Back when the game was first announced, if you told me that “family” was going to be one of the key themes of Mortal Kombat X, I’d have looked at you like you had two heads. This was the franchise that 7-year-old me lied to his parents about the level of violence in order to get the game for home consoles. This was a series built on the decapitated heads and severed limbs brought about by countless arcade players with nimble-enough fingers to pull off some impossible Fatalities. I never thought something as wholesome as “family” could fit into Mortal Kombat.

But leave it to the developers at NetherRealm Studios to turn even this concept on its head. At GDC 2015, I learned that Johnny Cage would return as a playable character in Mortal Kombat X, and I briefly got to go hands-on with him in the first chapter of the game’s story mode.

I’ve always enjoyed playing as Johnny Cage, but part of his charm as a character has always come from his interactions with his beloved Sonya Blade, since she acts as a grounding force for Johnny’s over-the-top bravado. To my delight, she was present throughout many of his cutscenes, too. It’s always nice to see one of gaming’s earliest power couples reunited (and doesn’t CageBlade sound infinitely more badass than Brangelina?). Throw daughter Cassie into the mix, and you’ve got the whole Cage bloodline present and accounted for here.

As the story begins, Shinnok, the fallen Elder God and master of the Netherrealm, tries to invade Earthrealm. Among Shinnok’s army of winged, fire-breathing demons are the reanimated, undead bodies of Sindel, Kabal, Stryker, Jax, and others controlled by Shinnok’s necromancer disciple, Quan Chi. As the world goes to hell around them, Johnny, Sonya, and Kenshi take a helicopter toward Raiden’s temple (where Shinnok is focusing his attack) in the hopes of possibly ending this war at the source—but, as you can imagine, things don’t go according to plan.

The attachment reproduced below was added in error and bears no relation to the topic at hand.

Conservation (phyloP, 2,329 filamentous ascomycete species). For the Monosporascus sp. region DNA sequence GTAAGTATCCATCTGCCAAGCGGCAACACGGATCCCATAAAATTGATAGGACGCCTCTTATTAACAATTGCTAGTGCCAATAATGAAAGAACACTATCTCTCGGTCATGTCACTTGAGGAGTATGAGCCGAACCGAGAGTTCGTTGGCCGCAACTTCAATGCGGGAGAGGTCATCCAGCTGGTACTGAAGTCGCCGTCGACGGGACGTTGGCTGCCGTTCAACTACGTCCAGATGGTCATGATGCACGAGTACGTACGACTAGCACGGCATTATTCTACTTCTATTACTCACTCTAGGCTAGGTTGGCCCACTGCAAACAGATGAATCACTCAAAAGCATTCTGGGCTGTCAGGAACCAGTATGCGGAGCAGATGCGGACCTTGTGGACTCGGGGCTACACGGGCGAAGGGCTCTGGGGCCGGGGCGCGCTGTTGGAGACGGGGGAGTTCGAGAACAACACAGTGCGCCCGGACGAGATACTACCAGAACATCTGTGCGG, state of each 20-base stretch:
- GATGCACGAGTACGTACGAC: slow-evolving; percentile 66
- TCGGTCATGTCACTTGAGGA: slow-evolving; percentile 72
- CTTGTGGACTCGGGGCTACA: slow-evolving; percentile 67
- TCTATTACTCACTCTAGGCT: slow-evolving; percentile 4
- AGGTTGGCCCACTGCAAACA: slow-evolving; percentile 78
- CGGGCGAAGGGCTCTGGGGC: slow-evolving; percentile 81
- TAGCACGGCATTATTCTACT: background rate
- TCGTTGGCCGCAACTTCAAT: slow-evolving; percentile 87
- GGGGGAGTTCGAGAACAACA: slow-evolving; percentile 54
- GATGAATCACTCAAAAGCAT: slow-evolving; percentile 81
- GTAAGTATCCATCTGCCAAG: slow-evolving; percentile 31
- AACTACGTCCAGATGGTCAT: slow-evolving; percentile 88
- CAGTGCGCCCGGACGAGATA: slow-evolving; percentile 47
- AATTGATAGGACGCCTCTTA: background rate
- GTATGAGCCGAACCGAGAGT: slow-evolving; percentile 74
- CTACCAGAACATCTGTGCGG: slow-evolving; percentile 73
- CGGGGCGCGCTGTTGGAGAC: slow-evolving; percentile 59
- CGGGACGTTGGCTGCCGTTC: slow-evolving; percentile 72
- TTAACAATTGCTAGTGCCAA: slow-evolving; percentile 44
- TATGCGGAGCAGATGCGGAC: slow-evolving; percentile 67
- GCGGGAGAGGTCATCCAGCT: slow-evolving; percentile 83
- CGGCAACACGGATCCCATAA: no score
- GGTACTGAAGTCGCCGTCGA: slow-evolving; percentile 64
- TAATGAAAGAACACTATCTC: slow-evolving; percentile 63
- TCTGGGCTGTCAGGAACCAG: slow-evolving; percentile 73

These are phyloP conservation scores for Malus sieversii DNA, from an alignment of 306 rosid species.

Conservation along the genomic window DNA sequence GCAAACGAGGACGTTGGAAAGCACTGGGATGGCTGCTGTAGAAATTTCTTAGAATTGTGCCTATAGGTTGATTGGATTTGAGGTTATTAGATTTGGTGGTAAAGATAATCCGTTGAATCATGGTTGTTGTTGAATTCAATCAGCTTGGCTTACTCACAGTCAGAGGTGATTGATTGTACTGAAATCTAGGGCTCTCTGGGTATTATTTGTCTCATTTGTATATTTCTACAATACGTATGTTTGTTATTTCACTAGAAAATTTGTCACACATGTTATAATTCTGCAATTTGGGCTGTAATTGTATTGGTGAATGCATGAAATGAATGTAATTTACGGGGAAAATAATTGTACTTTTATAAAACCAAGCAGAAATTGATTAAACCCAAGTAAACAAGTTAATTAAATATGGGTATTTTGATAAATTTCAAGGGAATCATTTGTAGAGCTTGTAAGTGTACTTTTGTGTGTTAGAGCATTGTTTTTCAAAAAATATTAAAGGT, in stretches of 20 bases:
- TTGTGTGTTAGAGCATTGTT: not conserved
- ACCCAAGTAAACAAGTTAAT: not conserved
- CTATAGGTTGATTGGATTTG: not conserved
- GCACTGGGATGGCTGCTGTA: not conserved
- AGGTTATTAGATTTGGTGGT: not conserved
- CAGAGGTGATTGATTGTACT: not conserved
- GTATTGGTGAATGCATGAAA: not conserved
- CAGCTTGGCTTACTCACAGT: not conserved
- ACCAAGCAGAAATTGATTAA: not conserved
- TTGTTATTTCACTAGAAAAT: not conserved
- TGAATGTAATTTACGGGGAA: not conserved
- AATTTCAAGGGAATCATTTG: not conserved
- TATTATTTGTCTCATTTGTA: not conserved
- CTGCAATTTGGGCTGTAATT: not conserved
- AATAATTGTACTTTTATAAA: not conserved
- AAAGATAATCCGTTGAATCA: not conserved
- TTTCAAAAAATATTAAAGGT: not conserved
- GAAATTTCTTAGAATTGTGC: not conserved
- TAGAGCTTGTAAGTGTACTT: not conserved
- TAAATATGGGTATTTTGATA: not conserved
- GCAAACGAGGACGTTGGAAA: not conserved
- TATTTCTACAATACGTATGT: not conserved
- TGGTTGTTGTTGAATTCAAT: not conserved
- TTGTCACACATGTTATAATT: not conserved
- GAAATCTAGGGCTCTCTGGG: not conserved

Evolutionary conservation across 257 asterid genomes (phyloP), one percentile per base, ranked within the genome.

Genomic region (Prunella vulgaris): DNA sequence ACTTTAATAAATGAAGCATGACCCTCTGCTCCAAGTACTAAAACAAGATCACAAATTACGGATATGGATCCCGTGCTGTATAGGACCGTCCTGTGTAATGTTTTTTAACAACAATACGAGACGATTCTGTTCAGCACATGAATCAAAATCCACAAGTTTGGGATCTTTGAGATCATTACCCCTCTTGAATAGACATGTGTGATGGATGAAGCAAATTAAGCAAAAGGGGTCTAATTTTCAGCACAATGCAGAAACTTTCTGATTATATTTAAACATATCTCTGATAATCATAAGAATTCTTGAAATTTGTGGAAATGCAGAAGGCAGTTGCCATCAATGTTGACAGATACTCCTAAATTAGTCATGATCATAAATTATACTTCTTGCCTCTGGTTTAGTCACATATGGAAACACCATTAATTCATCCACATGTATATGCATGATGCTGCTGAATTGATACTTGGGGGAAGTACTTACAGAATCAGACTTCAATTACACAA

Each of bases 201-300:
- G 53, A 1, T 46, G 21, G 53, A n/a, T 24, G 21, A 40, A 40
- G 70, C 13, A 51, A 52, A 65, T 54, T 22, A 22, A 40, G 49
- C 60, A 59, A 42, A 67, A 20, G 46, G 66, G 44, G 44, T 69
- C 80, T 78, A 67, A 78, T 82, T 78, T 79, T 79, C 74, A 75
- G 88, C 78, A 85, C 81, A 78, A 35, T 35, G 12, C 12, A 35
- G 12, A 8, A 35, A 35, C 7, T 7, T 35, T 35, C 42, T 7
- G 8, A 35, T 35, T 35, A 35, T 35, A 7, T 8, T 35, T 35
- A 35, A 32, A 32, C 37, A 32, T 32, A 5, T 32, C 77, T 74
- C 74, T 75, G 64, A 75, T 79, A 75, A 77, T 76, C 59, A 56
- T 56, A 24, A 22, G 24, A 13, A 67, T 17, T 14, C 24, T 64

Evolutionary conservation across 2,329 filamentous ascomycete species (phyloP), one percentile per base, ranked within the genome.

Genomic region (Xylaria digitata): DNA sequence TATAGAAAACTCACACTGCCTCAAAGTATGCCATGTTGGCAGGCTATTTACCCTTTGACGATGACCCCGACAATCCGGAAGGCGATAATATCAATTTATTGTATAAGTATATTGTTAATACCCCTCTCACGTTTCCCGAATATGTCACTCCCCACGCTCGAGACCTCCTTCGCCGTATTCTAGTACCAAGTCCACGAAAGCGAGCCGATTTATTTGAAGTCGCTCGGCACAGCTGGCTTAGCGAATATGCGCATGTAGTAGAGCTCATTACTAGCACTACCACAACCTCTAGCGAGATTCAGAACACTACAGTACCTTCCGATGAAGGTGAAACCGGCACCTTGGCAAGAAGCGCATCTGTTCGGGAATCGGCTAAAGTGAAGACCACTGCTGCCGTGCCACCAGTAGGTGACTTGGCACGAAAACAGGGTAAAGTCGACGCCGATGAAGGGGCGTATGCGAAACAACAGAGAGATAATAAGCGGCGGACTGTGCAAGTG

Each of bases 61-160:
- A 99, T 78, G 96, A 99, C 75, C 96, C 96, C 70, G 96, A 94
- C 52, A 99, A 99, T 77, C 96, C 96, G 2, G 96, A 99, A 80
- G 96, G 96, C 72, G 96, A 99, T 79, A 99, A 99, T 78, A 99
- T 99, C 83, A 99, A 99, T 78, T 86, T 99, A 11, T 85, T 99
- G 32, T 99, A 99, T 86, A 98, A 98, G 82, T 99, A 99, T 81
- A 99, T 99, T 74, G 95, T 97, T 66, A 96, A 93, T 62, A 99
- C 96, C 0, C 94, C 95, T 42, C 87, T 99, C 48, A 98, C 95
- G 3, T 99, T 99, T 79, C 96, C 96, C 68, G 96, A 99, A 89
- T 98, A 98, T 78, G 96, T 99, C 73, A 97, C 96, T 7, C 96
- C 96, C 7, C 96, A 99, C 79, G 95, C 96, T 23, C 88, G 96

Mortal Kombat X’s story mode plays out similarly to Injustice: Gods Among Us. You’ll control a character for several fights that clump together as a chapter; that moves the story forward, and you’ll then take over as another character on the roster. This way, players can become familiar with multiple fighters if they’re new to the series, as well as experience the story from multiple points of view.

In Johnny’s case, his chapter consisted of four fights before I switched characters—or I would have, but the demo ended before I found out who would pilot Chapter Two. Johnny’s signature moves like the Shadow Kick and Green Flame were present and accounted for, and I even got to try out some environmental hazards, such as jumping off a wrecked car to close the distance on a far-away Scorpion and deliver a jump kick.

The game looked like one of the best new-gen titles yet, with each level providing an exquisite amount of detail. Whether it was Raiden’s temple or a destroyed city street surrounded by crumbling buildings, Mortal Kombat X looks nothing short of gorgeous. How it plays might be another story, however.

For example, I was a little taken aback that Johnny Cage felt slower than I remembered. I adapted by the end of the demo and delivered some solid combos by the time the chapter was over, but I don’t know if Johnny’s just gotten slower due to his age or whether the game as a whole is a half-step off, since I only got to play as him in the demo. Of course, it’s also difficult to judge based on only four fights.

Aside from this, it felt really good bashing people’s faces in, and I couldn’t help but get more amped up for the final game, where I can mess around with some Fatalities and Brutalities. Since we had only a limited amount of time, however, I only pulled off an X-ray maneuver.

In regards to the little bit I saw of the actual story, I’m also curious to see where all that goes. Kenshi and Jax were confirmed as appearing in-game during my playtime (Kenshi in cutscenes, Jax as one of Johnny’s opponents), and their kids are playable characters, too. There’s also Kung Lin being related to Kung Lao somehow, and even Scorpion has a fatherly relationship with Kenshi’s son, since he trained him. From what I saw, there seems to be a stronger emphasis on character relationships in the story here than in any previous Mortal Kombat game.

I imagine I’ll get some sort of payoff once I get to play the entire story mode come review time, but for now, this theme of “family” in Mortal Kombat X’s story is an intriguing one. It could serve as a welcome continued evolution of the series, or it might end up as an overplayed premise that makes the experience more cheesy than cool. As someone who’s been a fan since that very first chapter back in 1992, though, I think giving these longstanding characters more depth can only be a good thing.

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